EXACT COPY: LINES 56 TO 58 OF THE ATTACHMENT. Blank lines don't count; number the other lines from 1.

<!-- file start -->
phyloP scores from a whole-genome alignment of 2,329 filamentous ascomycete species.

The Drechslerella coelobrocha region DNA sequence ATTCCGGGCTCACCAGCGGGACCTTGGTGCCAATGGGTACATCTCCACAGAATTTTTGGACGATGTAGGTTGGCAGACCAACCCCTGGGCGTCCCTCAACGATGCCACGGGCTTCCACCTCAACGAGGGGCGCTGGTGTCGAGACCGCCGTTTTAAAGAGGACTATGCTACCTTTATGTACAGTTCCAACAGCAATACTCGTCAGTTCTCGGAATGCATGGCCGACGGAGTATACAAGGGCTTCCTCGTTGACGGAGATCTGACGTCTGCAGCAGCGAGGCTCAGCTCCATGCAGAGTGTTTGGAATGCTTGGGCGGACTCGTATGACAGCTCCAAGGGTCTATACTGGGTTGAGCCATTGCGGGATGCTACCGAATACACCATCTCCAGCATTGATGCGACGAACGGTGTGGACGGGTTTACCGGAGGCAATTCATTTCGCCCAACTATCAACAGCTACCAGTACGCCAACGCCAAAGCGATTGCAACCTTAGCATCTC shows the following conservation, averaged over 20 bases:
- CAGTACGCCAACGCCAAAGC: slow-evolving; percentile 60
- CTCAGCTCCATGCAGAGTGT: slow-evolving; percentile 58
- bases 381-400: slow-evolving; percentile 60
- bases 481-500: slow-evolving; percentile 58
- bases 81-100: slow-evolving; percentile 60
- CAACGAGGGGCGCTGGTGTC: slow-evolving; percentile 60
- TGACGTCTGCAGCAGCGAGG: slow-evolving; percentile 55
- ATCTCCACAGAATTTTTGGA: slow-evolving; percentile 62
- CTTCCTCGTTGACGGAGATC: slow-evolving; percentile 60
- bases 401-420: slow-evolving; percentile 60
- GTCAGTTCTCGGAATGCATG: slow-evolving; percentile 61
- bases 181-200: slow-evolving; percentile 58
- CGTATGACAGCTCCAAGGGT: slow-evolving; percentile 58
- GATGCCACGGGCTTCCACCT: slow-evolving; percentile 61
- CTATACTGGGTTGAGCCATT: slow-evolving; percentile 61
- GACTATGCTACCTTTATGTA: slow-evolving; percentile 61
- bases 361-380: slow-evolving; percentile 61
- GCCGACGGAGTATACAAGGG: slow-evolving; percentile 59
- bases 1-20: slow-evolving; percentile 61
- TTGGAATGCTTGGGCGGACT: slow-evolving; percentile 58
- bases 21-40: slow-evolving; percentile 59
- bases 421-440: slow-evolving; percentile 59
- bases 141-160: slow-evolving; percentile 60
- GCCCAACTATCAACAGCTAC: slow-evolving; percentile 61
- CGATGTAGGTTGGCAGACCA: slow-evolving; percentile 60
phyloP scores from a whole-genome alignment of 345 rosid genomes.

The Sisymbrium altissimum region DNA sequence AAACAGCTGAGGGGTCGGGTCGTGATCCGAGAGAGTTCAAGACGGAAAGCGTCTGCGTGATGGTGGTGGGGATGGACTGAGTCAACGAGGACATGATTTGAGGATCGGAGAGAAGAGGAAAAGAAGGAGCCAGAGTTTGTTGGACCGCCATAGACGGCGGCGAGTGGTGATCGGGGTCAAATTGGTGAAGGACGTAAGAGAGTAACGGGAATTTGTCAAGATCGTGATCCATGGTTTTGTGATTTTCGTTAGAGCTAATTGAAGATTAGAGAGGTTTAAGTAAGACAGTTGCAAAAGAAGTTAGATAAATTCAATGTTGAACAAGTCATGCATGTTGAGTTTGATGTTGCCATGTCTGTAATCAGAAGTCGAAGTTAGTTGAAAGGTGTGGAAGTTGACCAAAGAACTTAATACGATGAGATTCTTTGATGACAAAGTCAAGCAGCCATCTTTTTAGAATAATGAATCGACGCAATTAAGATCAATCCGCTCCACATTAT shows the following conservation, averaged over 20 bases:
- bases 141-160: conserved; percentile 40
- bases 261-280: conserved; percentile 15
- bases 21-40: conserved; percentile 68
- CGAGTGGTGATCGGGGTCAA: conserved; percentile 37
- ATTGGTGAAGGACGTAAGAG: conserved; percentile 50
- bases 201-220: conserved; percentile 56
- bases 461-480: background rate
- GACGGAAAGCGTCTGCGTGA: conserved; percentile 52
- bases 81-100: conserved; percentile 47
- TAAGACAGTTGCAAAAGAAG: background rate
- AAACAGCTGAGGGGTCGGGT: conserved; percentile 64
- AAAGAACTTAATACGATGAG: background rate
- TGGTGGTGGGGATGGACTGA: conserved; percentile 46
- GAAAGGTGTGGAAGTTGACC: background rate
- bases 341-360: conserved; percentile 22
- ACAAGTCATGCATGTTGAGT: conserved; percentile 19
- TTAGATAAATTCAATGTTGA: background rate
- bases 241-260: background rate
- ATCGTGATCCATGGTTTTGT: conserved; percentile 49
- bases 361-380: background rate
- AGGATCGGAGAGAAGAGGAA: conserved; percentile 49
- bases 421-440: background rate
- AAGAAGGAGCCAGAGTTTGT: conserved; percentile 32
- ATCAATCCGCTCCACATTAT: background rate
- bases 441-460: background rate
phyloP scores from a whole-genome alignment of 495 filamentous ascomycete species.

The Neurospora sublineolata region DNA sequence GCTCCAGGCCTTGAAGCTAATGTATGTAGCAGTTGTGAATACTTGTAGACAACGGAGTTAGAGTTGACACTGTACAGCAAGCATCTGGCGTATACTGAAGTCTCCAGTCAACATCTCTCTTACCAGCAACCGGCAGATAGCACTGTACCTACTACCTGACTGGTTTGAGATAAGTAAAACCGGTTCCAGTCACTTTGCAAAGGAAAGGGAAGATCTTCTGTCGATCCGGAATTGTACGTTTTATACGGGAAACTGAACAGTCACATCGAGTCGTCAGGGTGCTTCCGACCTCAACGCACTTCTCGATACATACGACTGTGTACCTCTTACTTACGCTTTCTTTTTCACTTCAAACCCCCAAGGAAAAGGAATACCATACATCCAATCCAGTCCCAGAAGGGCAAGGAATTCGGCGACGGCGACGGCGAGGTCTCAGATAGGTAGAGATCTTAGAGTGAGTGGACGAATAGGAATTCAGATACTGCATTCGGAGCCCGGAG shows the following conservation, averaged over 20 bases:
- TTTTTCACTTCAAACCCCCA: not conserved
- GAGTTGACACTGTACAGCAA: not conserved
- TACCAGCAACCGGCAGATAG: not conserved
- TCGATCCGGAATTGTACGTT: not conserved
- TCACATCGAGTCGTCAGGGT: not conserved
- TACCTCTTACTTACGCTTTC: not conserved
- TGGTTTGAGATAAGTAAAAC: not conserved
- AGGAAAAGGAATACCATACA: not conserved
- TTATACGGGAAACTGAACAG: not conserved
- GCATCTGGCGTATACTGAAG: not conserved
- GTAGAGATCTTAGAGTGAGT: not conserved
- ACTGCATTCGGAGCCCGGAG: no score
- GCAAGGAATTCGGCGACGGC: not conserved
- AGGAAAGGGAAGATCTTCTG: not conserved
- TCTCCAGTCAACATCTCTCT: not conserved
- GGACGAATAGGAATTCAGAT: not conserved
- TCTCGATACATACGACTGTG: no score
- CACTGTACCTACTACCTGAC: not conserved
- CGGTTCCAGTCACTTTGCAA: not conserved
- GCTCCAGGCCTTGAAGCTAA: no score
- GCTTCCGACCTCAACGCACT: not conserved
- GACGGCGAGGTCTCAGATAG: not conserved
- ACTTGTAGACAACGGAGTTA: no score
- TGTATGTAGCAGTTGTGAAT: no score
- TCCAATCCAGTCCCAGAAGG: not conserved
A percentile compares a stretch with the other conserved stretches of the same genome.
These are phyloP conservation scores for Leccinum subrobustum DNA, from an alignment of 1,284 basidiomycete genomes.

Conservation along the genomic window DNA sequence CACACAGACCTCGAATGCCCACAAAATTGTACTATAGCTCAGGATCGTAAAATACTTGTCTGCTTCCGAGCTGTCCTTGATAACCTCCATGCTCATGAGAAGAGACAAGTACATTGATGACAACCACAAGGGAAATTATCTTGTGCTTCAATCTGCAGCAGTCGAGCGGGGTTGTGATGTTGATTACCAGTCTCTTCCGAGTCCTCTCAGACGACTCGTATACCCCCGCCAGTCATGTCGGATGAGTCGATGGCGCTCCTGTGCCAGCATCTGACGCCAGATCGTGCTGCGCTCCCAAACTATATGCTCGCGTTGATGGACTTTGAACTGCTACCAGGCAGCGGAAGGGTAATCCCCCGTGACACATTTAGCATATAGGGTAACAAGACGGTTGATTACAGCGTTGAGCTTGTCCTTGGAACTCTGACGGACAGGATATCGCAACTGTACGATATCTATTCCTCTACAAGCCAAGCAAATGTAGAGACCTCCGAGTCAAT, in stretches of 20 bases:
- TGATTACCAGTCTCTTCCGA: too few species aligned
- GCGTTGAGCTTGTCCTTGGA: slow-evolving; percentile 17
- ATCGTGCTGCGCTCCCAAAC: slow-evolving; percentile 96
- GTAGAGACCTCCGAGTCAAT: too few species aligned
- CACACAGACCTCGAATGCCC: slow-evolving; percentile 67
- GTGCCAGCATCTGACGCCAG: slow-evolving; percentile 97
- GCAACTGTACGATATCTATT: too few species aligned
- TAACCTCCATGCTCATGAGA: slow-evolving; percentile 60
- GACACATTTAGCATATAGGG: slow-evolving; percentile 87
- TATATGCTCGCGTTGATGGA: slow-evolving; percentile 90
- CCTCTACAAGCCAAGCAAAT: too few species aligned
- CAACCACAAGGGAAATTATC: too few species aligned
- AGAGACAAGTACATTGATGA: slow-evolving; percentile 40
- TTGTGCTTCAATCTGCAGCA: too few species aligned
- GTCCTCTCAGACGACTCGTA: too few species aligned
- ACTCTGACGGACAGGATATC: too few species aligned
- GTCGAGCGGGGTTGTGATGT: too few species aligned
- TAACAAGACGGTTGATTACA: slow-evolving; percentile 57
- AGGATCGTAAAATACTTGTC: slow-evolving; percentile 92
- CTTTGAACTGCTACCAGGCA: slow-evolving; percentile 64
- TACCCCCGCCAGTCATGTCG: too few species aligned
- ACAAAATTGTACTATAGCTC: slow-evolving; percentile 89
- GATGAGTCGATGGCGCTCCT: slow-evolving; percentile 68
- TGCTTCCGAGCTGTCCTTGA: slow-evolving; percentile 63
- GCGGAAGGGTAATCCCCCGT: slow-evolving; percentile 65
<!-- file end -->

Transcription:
The Neurospora sublineolata region DNA sequence GCTCCAGGCCTTGAAGCTAATGTATGTAGCAGTTGTGAATACTTGTAGACAACGGAGTTAGAGTTGACACTGTACAGCAAGCATCTGGCGTATACTGAAGTCTCCAGTCAACATCTCTCTTACCAGCAACCGGCAGATAGCACTGTACCTACTACCTGACTGGTTTGAGATAAGTAAAACCGGTTCCAGTCACTTTGCAAAGGAAAGGGAAGATCTTCTGTCGATCCGGAATTGTACGTTTTATACGGGAAACTGAACAGTCACATCGAGTCGTCAGGGTGCTTCCGACCTCAACGCACTTCTCGATACATACGACTGTGTACCTCTTACTTACGCTTTCTTTTTCACTTCAAACCCCCAAGGAAAAGGAATACCATACATCCAATCCAGTCCCAGAAGGGCAAGGAATTCGGCGACGGCGACGGCGAGGTCTCAGATAGGTAGAGATCTTAGAGTGAGTGGACGAATAGGAATTCAGATACTGCATTCGGAGCCCGGAG shows the following conservation, averaged over 20 bases:
- TTTTTCACTTCAAACCCCCA: not conserved
- GAGTTGACACTGTACAGCAA: not conserved